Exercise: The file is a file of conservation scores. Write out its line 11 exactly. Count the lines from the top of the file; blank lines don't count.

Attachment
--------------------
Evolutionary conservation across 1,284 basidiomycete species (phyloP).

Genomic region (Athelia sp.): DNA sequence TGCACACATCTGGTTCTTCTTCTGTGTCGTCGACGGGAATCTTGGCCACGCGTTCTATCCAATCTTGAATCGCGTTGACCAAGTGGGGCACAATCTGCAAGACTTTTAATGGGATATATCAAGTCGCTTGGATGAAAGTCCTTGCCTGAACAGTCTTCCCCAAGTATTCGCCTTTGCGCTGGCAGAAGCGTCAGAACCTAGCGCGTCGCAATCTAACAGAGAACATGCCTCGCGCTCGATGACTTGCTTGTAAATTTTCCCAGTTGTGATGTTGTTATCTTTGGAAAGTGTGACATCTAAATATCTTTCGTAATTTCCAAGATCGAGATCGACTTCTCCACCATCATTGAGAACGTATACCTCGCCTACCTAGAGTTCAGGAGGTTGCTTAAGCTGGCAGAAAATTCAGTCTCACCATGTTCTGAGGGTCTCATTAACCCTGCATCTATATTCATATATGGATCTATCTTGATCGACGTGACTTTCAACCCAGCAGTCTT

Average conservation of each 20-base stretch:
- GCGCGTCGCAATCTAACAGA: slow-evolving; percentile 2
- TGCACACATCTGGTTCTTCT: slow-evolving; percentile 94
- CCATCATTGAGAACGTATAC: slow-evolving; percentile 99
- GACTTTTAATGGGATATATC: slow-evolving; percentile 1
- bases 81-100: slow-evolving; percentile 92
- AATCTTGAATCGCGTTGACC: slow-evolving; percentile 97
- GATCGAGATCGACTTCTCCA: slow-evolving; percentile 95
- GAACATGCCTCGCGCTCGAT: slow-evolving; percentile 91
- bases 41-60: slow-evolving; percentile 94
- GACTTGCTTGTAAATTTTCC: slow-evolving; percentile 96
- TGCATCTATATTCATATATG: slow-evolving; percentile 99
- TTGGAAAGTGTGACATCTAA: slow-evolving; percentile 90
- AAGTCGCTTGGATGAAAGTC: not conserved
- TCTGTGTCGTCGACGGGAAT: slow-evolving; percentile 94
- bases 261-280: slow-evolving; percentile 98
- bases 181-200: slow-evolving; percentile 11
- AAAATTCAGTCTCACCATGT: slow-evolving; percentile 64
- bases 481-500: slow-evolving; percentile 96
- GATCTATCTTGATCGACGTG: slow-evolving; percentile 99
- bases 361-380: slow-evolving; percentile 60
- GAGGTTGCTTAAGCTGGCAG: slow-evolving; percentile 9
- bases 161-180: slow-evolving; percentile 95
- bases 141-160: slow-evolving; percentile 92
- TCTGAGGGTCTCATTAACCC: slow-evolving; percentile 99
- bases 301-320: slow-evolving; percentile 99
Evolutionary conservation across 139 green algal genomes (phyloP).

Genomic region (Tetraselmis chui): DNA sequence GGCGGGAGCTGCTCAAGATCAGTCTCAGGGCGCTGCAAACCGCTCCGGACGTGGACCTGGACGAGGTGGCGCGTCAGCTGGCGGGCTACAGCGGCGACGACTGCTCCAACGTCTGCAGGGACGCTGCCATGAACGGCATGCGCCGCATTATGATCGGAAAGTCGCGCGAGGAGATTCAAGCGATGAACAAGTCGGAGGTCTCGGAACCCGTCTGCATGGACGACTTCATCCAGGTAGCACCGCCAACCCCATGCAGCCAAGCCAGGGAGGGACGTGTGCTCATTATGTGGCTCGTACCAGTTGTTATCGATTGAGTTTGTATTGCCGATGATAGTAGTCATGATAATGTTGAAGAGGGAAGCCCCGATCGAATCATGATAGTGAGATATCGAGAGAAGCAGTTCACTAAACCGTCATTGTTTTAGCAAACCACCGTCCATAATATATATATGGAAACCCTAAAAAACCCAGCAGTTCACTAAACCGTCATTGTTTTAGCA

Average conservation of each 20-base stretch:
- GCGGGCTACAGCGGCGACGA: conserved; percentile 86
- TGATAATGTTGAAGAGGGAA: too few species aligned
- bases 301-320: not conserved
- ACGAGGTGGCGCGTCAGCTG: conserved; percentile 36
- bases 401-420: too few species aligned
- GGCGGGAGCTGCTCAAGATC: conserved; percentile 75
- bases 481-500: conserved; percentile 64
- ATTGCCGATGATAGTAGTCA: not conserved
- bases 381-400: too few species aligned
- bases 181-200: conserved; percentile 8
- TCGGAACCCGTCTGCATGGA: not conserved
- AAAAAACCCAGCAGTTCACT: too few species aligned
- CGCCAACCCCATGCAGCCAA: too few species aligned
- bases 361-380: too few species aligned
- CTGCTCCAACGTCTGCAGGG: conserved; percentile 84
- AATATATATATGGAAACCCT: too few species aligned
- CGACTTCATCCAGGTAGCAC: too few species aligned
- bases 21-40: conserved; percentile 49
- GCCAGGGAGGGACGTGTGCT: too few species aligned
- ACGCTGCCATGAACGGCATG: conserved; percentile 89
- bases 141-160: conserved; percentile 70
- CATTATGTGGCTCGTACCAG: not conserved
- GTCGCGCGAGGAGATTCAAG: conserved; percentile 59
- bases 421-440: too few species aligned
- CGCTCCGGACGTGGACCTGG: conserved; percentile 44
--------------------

- GAACATGCCTCGCGCTCGAT: slow-evolving; percentile 91